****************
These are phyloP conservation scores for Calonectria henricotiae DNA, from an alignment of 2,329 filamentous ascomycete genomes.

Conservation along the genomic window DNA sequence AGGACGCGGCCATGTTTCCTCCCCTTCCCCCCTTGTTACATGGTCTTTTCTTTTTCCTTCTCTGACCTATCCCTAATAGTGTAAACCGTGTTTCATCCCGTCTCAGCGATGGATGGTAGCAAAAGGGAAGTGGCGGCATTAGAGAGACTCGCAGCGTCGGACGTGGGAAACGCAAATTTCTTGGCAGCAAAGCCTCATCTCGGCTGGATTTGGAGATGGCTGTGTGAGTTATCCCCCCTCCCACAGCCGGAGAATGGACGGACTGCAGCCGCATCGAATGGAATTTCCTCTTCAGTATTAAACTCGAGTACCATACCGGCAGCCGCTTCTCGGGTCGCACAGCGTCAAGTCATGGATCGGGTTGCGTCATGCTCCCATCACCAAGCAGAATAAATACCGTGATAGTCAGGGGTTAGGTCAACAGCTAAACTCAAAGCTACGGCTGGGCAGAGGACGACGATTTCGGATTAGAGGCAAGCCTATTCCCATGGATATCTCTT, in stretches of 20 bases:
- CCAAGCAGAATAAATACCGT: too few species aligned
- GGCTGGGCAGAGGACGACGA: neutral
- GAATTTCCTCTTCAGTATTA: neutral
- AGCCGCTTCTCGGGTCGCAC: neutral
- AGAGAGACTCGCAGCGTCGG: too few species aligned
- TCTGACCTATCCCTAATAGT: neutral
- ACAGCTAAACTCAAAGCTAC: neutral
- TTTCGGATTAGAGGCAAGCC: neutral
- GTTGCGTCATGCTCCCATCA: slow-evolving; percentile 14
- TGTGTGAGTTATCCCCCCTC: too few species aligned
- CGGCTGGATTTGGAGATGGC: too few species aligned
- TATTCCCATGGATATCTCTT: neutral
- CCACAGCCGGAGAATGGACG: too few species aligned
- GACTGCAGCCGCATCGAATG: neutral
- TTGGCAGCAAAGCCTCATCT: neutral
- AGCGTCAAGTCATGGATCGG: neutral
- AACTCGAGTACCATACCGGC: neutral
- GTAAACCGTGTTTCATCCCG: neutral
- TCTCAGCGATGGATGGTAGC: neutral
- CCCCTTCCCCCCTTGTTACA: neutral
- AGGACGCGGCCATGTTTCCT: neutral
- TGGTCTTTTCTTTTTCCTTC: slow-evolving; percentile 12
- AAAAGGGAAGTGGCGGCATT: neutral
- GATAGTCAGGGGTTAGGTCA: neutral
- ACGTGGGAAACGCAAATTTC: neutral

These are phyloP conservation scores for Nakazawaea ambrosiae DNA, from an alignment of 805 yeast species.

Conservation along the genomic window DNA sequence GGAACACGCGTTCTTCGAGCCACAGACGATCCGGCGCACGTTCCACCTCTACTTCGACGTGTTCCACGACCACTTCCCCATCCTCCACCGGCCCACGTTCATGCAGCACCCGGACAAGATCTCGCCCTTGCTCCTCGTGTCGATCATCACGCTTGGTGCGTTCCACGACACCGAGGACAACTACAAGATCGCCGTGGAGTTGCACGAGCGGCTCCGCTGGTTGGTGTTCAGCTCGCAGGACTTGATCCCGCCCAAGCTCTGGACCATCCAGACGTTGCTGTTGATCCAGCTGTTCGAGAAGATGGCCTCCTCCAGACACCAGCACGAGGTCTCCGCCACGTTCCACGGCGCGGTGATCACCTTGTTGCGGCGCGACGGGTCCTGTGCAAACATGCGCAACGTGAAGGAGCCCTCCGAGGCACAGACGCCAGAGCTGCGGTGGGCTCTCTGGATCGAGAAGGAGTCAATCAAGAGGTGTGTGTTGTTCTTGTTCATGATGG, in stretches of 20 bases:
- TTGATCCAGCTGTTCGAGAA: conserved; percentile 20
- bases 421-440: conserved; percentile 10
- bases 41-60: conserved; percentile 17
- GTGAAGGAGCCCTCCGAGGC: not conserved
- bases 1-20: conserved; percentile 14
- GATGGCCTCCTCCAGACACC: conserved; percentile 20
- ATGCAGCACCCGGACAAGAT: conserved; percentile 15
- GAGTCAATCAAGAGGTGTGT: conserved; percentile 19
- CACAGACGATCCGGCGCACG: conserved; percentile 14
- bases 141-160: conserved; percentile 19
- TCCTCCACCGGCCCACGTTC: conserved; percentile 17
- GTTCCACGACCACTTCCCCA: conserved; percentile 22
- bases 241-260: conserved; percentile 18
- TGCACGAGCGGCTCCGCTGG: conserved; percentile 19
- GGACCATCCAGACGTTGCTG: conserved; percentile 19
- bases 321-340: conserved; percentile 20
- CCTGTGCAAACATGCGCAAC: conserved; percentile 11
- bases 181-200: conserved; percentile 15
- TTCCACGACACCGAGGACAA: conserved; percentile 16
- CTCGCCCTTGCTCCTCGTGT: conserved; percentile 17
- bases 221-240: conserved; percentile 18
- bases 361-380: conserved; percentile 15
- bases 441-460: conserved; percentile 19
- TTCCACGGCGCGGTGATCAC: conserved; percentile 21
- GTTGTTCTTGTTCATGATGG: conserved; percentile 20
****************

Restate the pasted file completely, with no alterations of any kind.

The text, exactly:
These are phyloP conservation scores for Calonectria henricotiae DNA, from an alignment of 2,329 filamentous ascomycete genomes.

Conservation along the genomic window DNA sequence AGGACGCGGCCATGTTTCCTCCCCTTCCCCCCTTGTTACATGGTCTTTTCTTTTTCCTTCTCTGACCTATCCCTAATAGTGTAAACCGTGTTTCATCCCGTCTCAGCGATGGATGGTAGCAAAAGGGAAGTGGCGGCATTAGAGAGACTCGCAGCGTCGGACGTGGGAAACGCAAATTTCTTGGCAGCAAAGCCTCATCTCGGCTGGATTTGGAGATGGCTGTGTGAGTTATCCCCCCTCCCACAGCCGGAGAATGGACGGACTGCAGCCGCATCGAATGGAATTTCCTCTTCAGTATTAAACTCGAGTACCATACCGGCAGCCGCTTCTCGGGTCGCACAGCGTCAAGTCATGGATCGGGTTGCGTCATGCTCCCATCACCAAGCAGAATAAATACCGTGATAGTCAGGGGTTAGGTCAACAGCTAAACTCAAAGCTACGGCTGGGCAGAGGACGACGATTTCGGATTAGAGGCAAGCCTATTCCCATGGATATCTCTT, in stretches of 20 bases:
- CCAAGCAGAATAAATACCGT: too few species aligned
- GGCTGGGCAGAGGACGACGA: neutral
- GAATTTCCTCTTCAGTATTA: neutral
- AGCCGCTTCTCGGGTCGCAC: neutral
- AGAGAGACTCGCAGCGTCGG: too few species aligned
- TCTGACCTATCCCTAATAGT: neutral
- ACAGCTAAACTCAAAGCTAC: neutral
- TTTCGGATTAGAGGCAAGCC: neutral
- GTTGCGTCATGCTCCCATCA: slow-evolving; percentile 14
- TGTGTGAGTTATCCCCCCTC: too few species aligned
- CGGCTGGATTTGGAGATGGC: too few species aligned
- TATTCCCATGGATATCTCTT: neutral
- CCACAGCCGGAGAATGGACG: too few species aligned
- GACTGCAGCCGCATCGAATG: neutral
- TTGGCAGCAAAGCCTCATCT: neutral
- AGCGTCAAGTCATGGATCGG: neutral
- AACTCGAGTACCATACCGGC: neutral
- GTAAACCGTGTTTCATCCCG: neutral
- TCTCAGCGATGGATGGTAGC: neutral
- CCCCTTCCCCCCTTGTTACA: neutral
- AGGACGCGGCCATGTTTCCT: neutral
- TGGTCTTTTCTTTTTCCTTC: slow-evolving; percentile 12
- AAAAGGGAAGTGGCGGCATT: neutral
- GATAGTCAGGGGTTAGGTCA: neutral
- ACGTGGGAAACGCAAATTTC: neutral

These are phyloP conservation scores for Nakazawaea ambrosiae DNA, from an alignment of 805 yeast species.

Conservation along the genomic window DNA sequence GGAACACGCGTTCTTCGAGCCACAGACGATCCGGCGCACGTTCCACCTCTACTTCGACGTGTTCCACGACCACTTCCCCATCCTCCACCGGCCCACGTTCATGCAGCACCCGGACAAGATCTCGCCCTTGCTCCTCGTGTCGATCATCACGCTTGGTGCGTTCCACGACACCGAGGACAACTACAAGATCGCCGTGGAGTTGCACGAGCGGCTCCGCTGGTTGGTGTTCAGCTCGCAGGACTTGATCCCGCCCAAGCTCTGGACCATCCAGACGTTGCTGTTGATCCAGCTGTTCGAGAAGATGGCCTCCTCCAGACACCAGCACGAGGTCTCCGCCACGTTCCACGGCGCGGTGATCACCTTGTTGCGGCGCGACGGGTCCTGTGCAAACATGCGCAACGTGAAGGAGCCCTCCGAGGCACAGACGCCAGAGCTGCGGTGGGCTCTCTGGATCGAGAAGGAGTCAATCAAGAGGTGTGTGTTGTTCTTGTTCATGATGG, in stretches of 20 bases:
- TTGATCCAGCTGTTCGAGAA: conserved; percentile 20
- bases 421-440: conserved; percentile 10
- bases 41-60: conserved; percentile 17
- GTGAAGGAGCCCTCCGAGGC: not conserved
- bases 1-20: conserved; percentile 14
- GATGGCCTCCTCCAGACACC: conserved; percentile 20
- ATGCAGCACCCGGACAAGAT: conserved; percentile 15
- GAGTCAATCAAGAGGTGTGT: conserved; percentile 19
- CACAGACGATCCGGCGCACG: conserved; percentile 14
- bases 141-160: conserved; percentile 19
- TCCTCCACCGGCCCACGTTC: conserved; percentile 17
- GTTCCACGACCACTTCCCCA: conserved; percentile 22
- bases 241-260: conserved; percentile 18
- TGCACGAGCGGCTCCGCTGG: conserved; percentile 19
- GGACCATCCAGACGTTGCTG: conserved; percentile 19
- bases 321-340: conserved; percentile 20
- CCTGTGCAAACATGCGCAAC: conserved; percentile 11
- bases 181-200: conserved; percentile 15
- TTCCACGACACCGAGGACAA: conserved; percentile 16
- CTCGCCCTTGCTCCTCGTGT: conserved; percentile 17
- bases 221-240: conserved; percentile 18
- bases 361-380: conserved; percentile 15
- bases 441-460: conserved; percentile 19
- TTCCACGGCGCGGTGATCAC: conserved; percentile 21
- GTTGTTCTTGTTCATGATGG: conserved; percentile 20